LONDON — Scotland’s First Minister Nicola Sturgeon on Tuesday detailed her bold proposal to keep Scotland in the European single market after Brexit, even if the rest of the UK leaves.
The plan, published in a paper titled “Scotland’s Place in Europe,” calls for the whole of the UK to remain the single market, but outlines a separate plan for a “substantial” transfer of powers which would allow Scotland to remain part of the free-trade zone.
Sturgeon added that she would most likely call a second independence referendum if Prime Minister Theresa May doesn’t agree to these requests.
Speaking at a press conference to launch the paper, Sturgeon cited analysis which suggested that leaving the single market could destroy 80,000 jobs in Scotland, and cost every worker £2,000 over a decade.
She called for the UK government to clarify whether it intends to remain in the single market and customs union or as soon as Article 50 is triggered. She said: “It would make no economic sense whatsoever for the UK to leave the single market. It would be entirely democratically justifiable for the UK to remain within it.”
Sturgeon accepted, however, that it was “unlikely” May would opt to retain the UK’s single market membership, given the pressure she is under to reduce immigration. Any state that wants to be a member of the internal market must accept the free movement of people, an agreement that has led to high levels of EU migration to the UK.
The main alternative outlined in the paper is a “Norway option,” whereby Scotland would remain within the single market by remaining part of the European Economic Area (EEA) as a non-EU member — as countries including Norway, Iceland, and Switzerland currently are. It would also mean that Scotland co-operated closely with the rest of the trading bloc on major policy areas such as energy and justice, even if the rest of the UK does not.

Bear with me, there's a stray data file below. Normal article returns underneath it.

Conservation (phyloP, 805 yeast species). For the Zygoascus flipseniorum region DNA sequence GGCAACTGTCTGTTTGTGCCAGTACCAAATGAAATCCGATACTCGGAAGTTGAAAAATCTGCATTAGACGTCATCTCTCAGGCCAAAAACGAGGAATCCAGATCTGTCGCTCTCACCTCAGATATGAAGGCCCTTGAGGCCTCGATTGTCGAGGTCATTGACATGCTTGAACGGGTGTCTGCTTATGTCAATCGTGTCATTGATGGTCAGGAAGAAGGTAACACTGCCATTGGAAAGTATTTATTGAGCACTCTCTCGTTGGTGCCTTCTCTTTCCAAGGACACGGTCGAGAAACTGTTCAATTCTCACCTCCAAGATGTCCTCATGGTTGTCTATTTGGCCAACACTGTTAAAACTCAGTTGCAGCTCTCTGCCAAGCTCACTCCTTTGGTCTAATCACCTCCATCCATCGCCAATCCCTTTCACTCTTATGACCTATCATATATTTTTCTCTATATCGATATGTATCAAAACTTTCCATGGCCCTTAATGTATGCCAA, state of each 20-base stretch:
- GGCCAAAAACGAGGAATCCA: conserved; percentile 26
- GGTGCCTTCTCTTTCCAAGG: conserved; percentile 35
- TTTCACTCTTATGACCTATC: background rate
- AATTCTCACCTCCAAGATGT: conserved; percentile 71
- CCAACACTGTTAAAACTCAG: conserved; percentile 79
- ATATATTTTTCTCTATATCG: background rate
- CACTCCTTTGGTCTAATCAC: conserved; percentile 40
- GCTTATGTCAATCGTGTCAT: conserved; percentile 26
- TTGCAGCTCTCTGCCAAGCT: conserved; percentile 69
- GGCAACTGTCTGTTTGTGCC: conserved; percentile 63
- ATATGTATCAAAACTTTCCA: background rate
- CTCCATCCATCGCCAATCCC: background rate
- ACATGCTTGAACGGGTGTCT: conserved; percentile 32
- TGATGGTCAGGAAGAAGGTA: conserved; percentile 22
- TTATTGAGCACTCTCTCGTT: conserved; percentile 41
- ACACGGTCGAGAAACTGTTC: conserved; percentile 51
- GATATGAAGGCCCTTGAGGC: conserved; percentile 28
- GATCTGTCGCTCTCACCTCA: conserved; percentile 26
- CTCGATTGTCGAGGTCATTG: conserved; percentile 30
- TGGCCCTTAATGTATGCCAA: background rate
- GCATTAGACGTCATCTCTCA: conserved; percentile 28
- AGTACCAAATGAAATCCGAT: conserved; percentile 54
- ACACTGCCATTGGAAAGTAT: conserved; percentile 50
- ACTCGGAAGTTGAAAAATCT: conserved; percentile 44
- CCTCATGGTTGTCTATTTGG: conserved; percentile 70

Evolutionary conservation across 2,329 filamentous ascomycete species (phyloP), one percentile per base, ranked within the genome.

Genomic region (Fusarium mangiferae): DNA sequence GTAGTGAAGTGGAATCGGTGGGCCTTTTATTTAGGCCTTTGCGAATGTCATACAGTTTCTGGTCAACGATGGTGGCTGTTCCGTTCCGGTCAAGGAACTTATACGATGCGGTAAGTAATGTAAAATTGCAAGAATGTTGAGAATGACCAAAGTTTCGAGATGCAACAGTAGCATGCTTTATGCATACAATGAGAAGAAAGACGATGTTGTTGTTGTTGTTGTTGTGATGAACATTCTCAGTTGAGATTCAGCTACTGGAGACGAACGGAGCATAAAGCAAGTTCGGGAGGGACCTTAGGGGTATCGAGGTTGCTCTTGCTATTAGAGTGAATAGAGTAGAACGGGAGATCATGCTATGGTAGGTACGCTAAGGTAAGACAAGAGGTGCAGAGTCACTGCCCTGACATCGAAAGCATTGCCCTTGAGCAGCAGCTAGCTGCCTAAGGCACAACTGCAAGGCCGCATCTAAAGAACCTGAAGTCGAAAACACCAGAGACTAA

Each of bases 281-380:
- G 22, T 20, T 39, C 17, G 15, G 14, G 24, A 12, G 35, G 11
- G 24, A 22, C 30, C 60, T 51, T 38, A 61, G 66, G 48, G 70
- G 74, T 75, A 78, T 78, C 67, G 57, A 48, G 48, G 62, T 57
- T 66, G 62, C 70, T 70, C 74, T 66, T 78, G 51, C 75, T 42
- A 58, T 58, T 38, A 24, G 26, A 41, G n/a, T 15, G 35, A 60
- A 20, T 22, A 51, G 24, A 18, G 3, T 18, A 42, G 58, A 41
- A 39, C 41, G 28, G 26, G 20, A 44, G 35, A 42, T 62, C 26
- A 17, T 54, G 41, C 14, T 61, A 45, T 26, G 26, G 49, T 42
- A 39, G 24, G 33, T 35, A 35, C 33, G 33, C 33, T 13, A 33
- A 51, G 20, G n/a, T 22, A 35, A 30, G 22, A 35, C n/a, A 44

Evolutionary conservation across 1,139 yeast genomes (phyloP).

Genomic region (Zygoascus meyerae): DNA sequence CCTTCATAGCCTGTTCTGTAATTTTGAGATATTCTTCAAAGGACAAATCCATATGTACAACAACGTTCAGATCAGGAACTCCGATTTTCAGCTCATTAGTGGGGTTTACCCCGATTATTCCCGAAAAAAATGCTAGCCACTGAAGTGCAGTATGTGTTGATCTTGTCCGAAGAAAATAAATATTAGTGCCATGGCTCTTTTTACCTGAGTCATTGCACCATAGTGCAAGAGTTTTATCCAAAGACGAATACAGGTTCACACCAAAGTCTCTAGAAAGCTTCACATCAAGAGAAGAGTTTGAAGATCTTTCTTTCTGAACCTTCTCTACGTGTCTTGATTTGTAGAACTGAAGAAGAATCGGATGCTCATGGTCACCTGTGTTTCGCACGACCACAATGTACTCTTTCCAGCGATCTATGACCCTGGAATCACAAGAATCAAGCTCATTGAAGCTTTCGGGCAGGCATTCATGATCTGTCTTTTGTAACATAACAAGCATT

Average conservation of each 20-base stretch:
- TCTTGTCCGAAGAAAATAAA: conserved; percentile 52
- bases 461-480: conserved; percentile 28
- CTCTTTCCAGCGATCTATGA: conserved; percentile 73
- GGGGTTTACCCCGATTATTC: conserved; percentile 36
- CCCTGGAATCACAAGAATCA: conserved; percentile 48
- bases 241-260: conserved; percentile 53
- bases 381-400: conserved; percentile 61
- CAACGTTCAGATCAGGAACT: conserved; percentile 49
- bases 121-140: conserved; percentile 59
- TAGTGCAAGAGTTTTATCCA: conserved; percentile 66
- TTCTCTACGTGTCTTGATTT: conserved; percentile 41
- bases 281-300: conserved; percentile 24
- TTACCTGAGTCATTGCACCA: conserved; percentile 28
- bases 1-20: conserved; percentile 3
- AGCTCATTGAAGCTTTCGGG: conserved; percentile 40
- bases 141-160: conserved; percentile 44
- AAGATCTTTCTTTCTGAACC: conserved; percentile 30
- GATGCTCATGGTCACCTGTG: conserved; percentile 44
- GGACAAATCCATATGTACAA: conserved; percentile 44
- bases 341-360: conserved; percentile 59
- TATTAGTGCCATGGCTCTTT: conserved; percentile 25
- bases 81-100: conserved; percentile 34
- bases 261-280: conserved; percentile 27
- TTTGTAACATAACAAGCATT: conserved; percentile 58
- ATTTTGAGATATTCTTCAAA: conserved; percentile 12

The proposed arrangement would also see the Scottish government gain control over large areas of policy currently controlled by the EU — chiefly immigration and trade, in order to ensure that the Scotland could “comply with the obligations of [single-market] membership.”
The first minister said that such a “fundamental” revision of the devolution arrangement was necessary to avoid a “Westminster power grab” of policy areas repatriated from the European Union after Brexit.
Sturgeon said that the government’s response to her call for greater devolved powers would “tell us much, perhaps everything, about whether the UK is a partnership of equals.”
Downing Street looks unlikely to offer Scotland significant concessions on the single market, however.
May pledged on Monday to listen “very seriously” to Sturgeon’s proposals but insisted that the UK will get the best deal if it is “unified in its response.”
Chancellor Philip Hammond also used a trip to Edinburgh earlier in December to rule out any trade or immigration concessions for Scotland.
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